Cook and Ludwig are trying to nip the risk at the bud and ban any use of handguns. To summarize, they believe that handgun ownership will lead to higher suicide rates, common occurrences of crimes, and heightened intensity of already existing violence. Former Senator Edward Kennedy speaks from a deep personal tragedy against arming or disarming any citizens. The complete ban of guns in his opinion would alleviate the majority of the problem. They have a strong argument, but does it combat the opposing opinion well enough to change the Constitution?

To summarize the pro gun use argument, I will hit on the main points. Reagan makes clear that people should be as armed and ready as possible. Kleck shares that gun ownership will increase public safety and that he agrees with a non-violent, non-criminals right to bear arms. Although fair points were made in this argument, how do their points stand against Cook and Ludwig's argument?

In the 2008 Supreme Court case: District of Colombia vs. Heller clears up the vague meaning of the Second Amendment. This new provision states, "A well regulated Militia, being necessary to the security of a free State, the right of the people to keep and bear Arms, shall not be infringed." Although this provision excites the National Rifle Association, those for strict gun control could not be more disappointed. Cook and Ludwig make clear that their view of the Heller decision saddens them and they worry that gun prevalence will become more dominant. Kleck is happy for the decision; however, he believes it will not drastically increase teh number of households that own a gun.

There is debate on this topic that usually gets overlooked. The debate is on the rise and should be paid careful attention to, because it does not matter if you are for, against, or sitting on the fence on this subject it will affect you. It is better to be informed than to be in the dark.


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    • Jack Burton profile image

      Jack Burton 6 years ago from The Midwest

      If guns were actually treated like cars and needed a "license"? Okay...let's rock and roll...

      Do I need the governments permission to buy a car? No.

      Do I need to buy the car from only certain people with licenses to sell cars? No.

      Can I buy as many cars as I want each week/month/year. Yes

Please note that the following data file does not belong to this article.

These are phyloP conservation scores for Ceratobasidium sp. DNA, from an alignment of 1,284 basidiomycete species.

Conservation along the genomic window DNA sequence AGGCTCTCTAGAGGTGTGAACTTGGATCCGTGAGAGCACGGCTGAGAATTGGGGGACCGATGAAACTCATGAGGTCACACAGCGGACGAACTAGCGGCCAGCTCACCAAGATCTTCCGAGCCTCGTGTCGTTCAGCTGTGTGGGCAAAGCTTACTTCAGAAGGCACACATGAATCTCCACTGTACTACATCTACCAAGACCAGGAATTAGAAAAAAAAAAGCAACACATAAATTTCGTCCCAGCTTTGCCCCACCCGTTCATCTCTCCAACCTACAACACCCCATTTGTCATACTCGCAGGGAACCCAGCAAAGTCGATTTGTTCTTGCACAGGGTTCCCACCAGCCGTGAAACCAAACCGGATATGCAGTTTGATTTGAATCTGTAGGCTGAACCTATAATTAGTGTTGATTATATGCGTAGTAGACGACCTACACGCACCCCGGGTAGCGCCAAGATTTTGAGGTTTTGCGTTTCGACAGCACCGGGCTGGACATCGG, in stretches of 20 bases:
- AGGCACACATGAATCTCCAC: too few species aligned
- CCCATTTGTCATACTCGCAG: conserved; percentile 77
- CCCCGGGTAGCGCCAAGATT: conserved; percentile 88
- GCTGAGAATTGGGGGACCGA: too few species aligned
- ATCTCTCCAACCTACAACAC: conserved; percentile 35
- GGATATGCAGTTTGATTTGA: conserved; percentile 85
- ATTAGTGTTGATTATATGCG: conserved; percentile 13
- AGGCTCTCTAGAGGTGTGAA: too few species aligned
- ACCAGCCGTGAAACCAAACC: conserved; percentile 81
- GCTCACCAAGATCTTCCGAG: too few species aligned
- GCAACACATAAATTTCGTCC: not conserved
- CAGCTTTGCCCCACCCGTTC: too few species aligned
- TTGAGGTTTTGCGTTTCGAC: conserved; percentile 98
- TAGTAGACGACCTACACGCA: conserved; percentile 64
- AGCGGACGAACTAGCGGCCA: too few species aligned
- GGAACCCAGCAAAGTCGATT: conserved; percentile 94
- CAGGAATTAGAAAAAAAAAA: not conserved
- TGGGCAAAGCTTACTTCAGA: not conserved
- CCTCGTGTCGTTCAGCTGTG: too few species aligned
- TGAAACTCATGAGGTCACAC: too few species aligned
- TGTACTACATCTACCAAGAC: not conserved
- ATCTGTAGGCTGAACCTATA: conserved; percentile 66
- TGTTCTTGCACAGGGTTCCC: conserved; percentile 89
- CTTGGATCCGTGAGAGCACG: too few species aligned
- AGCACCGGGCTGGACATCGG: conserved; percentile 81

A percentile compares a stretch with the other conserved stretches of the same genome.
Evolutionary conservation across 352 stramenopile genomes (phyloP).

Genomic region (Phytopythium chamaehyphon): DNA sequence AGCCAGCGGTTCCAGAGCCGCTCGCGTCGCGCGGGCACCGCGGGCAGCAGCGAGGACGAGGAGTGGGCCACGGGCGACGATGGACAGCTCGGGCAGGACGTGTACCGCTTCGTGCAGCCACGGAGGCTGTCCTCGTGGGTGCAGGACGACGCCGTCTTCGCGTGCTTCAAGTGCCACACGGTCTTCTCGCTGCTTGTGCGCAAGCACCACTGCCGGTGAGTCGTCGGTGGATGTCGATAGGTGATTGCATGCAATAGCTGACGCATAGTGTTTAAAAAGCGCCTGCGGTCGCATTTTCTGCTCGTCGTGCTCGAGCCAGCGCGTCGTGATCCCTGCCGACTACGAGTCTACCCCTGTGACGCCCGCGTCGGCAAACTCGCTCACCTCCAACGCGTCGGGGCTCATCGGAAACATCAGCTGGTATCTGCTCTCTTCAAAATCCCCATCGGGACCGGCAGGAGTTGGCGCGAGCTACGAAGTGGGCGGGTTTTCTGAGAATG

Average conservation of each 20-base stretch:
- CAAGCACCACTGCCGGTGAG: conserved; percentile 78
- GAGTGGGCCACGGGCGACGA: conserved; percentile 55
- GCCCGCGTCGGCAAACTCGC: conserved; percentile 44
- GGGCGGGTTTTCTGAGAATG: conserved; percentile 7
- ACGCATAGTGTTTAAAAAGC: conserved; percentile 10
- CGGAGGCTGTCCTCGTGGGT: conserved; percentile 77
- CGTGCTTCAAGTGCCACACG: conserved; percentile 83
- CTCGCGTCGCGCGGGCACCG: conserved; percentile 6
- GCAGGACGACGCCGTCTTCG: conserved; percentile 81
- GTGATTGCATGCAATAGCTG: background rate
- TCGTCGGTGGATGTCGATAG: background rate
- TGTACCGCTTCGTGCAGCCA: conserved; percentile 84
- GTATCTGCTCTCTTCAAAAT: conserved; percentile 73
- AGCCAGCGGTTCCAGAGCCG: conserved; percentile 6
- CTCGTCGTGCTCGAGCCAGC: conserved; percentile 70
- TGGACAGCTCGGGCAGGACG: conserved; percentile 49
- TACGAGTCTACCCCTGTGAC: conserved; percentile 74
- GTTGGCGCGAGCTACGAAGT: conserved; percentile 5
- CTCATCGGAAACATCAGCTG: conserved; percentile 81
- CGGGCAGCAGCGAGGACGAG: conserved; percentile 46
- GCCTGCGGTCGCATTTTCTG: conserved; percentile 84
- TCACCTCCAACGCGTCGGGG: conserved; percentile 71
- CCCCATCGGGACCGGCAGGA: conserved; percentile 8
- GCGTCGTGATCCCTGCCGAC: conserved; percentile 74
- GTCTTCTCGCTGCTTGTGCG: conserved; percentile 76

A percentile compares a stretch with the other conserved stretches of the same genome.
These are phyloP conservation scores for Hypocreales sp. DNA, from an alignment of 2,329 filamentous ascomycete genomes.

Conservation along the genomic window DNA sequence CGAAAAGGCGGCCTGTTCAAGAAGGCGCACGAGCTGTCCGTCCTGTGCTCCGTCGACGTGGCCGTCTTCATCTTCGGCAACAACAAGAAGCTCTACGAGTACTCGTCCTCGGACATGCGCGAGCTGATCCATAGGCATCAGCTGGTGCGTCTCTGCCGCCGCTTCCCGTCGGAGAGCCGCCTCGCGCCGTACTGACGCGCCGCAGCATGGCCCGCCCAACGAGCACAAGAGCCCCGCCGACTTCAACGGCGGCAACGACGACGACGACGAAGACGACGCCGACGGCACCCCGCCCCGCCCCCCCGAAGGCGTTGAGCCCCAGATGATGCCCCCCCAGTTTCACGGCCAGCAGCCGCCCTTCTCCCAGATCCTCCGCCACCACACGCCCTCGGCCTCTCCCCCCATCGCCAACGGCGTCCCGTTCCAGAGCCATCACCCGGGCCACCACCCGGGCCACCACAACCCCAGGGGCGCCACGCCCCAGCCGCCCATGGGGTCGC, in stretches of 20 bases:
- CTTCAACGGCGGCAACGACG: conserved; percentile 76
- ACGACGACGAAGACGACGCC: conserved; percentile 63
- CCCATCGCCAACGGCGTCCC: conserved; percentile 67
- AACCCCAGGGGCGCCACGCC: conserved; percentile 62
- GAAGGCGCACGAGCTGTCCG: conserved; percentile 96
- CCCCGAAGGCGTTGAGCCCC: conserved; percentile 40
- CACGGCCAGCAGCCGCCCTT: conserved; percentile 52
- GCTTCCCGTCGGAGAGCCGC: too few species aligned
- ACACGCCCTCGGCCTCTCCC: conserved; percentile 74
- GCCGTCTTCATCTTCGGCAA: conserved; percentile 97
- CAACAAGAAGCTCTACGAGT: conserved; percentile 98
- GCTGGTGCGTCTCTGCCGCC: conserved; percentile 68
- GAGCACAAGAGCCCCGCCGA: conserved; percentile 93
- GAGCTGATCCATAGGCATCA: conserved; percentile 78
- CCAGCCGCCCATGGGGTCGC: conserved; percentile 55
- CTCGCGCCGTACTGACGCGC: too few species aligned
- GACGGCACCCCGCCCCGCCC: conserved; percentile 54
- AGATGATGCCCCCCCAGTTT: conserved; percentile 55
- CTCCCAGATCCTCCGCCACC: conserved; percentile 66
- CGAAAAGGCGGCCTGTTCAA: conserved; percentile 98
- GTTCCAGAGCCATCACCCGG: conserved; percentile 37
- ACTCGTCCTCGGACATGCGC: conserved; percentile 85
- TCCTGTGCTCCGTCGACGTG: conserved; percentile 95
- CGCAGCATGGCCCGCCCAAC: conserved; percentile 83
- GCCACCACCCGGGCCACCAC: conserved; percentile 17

Can I buy small cars, big cars, slow cars, fast cars, cars that look dangerous? Yes

      Can I buy Hummers virtually like the troops use? Yes.

      Do I have to wait from 5 to 15 days to pick up my car. No

      If I traded in one car for a newer model do I still have to wait five to ten days to pick the new one up. No

      Can I modify my car to allow more fuel, more performance, or better cornering. Yes

      Would I have to turn over to the government without compensation some models of automobiles that might be banned years after I buy them. No

      Do I need a license to buy a car? No

      (in most states)

      Can I buy a car at age 16? Yes.

      Are driving lessons mandated in most high schools? Yes

      Can I buy a car from anyone in any state? Yes.

      Can I sell my car to anyone in any state? Yes

      Can convicted felons buy, own or drive a car. Yes

      In some places (e.g. NYC or New Jersey) would I first need a permit to buy from the police department which sometimes takes up to 2 years to obtain. No

      Do I need to register a car that I own? No (as long as I keep it on my own property)

      Do I need a background check or waiting period to buy a car? No

      Is my car held responsible if I misuse it? No

      Would failure to register my car be a federal felony (prevents me from owning another one). No

      Do I need to "safe store" my car even though many are stolen and used for criminal purposes? No

      Will I lose my driver's license if I violate the law with my car? Most likely not

      Can I legally drive my car into any state/city in the nation with every jurisdiction honoring my registration/license? Yes

      I'm game... let's do it.

    • LadyLyell profile image

      LadyLyell 6 years ago from George, South Africa

      Voted interesting!

      Good luck on hubpages and I look forward to many more good articles from you.

    • profile image

      rorshak sobchak 6 years ago

      I definitely think that there needs to be a little bit of a stricter gun control. I think everyone should always have the right to bear arms. But I dunno... It would be nice if people took tests like driver tests.